Friday Morning News

Nike has announced the Apple Watch NikeLab, a special limited edition of the Apple Watch Nike+ that has no additional features or anything to differentiate it from the regular Apple Watch Nike+, but it does come with a special two-tone black and white Apple Watch Nike+ strap. Nike says the Apple Watch NikeLab will only be available from the Nike website, NikeLab stores, and an Apple Tokyo pop-up store starting April 27.

Apple’s plan to bring Live Photos to the web is a JavaScript API that will allow developers to embed Live Photos into websites. Following Tumblr’s implementation of Live Photos last year, the Live Photos API available on NPM provides user-based controls for the playback of Live Photos, or leaves it up to the website developer to choose how Live Photos will be played.

The good news is, this year’s iPhone refresh will keep the Lightning to headphone jack adapter in the box. That’s according to Barclays, who says that this year’s iPhone will probably be the last one to include the adapter. Two years should be enough for people to upgrade to wireless headphones, right?

Recent Apple TV rumours include the possibility of a picture-in-picture mode as well as a multi-user option that could allow for additional customisation. It’s said the Apple ID-based multi-user mode would also allow for multiple users to listen or watch their own content libraries, and 9to5Mac says that if the Apple TV is getting a multi-user mode, then iOS 11 should as well.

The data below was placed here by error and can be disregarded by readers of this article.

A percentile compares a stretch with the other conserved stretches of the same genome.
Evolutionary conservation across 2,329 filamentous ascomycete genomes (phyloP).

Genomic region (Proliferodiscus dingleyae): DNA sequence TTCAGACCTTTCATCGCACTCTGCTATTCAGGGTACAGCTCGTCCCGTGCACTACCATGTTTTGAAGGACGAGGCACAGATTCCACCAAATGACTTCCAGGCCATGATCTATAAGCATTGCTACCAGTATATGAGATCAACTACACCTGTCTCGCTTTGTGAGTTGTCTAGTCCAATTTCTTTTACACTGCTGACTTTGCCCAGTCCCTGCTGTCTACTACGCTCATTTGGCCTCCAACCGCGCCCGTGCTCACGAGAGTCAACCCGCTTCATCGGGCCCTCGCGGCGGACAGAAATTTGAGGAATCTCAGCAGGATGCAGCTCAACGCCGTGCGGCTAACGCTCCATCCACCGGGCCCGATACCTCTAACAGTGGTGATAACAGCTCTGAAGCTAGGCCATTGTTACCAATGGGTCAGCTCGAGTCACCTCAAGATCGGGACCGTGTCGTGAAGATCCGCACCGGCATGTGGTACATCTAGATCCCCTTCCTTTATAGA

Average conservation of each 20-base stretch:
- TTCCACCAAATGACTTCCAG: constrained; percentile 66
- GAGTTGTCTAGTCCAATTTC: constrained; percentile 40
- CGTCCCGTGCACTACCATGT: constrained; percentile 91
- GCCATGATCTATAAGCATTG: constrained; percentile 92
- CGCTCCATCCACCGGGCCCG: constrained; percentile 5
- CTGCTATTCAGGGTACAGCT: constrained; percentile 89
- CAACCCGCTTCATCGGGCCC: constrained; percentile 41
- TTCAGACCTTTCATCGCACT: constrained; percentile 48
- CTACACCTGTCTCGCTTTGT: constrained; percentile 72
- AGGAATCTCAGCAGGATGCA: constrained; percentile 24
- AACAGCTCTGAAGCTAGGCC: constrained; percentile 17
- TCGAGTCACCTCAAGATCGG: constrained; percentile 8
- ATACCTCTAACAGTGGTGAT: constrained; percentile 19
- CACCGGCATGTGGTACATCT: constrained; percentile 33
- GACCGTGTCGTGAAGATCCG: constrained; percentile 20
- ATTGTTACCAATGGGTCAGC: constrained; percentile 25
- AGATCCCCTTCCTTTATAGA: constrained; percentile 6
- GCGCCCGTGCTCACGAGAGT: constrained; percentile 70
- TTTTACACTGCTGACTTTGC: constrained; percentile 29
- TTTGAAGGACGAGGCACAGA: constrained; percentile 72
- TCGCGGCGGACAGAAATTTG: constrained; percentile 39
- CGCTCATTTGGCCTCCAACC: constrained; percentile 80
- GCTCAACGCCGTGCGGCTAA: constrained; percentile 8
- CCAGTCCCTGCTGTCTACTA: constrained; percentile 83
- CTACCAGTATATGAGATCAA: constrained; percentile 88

Apple has applied for an AR-related patent that allows for the moving and removing objects in real time. Apple’s “method and device for illustrating and a virtual object in a real environment” has real applications for visualising room layouts as depicted in the patent images, using both advanced camera tech as well as some other smarts to figure out things like 3D-positioning.

Testing an externally-housed Nvidia GeForce GTX 1080 Ti graphics card with the late-2016 MacBook Pro reveals that there’s a very real improvement in graphics performance when benchmarked, even with the overheads of the Thunderbolt connection. EGPU’s testing also revealed that the 15-inch MacBook Pro has an edge over the 13-inch model due to how the Thunderbolt bus is architected on the larger model.

Bare Feats performed similar testing, putting a GTX 1080 Ti in a Thunderbolt enclosure and hooking it up to both a 2013 Mac Pro and Late 2016, 15-inch MacBook Pro. Their testing showed marginal improvements when running pro apps such as Final Cut or Premiere Pro. While the eGPU provided major benefits to the discrete GPU on the MacBook Pro, for the Mac Pro the performance difference was less pronounced, even though the 1080 Ti doubled the FPS in Tomb Raider for the Mac Pro and quadrupled them for the MacBook Pro.

Macworld’s Kirk Elhearn wants more informative error messages in macOS. Obscure error codes are one thing, but obtuse error messages are another that don’t provide any real clues as to what the underlying issue is.

AppStories is the app discussion podcast spinoff of MacStories, and the first episode talks about apps that have changed lives. Every week, the team will be discussing new apps, updates, and the stories behind apps that we all know and love.

To celebrate Earth Day, Apple has released videos highlighting their environmental efforts. The videos answer questions about Apple’s impact on the environment, and what they’re doing to help out.

Start the discussion at talk.appletalk.com.au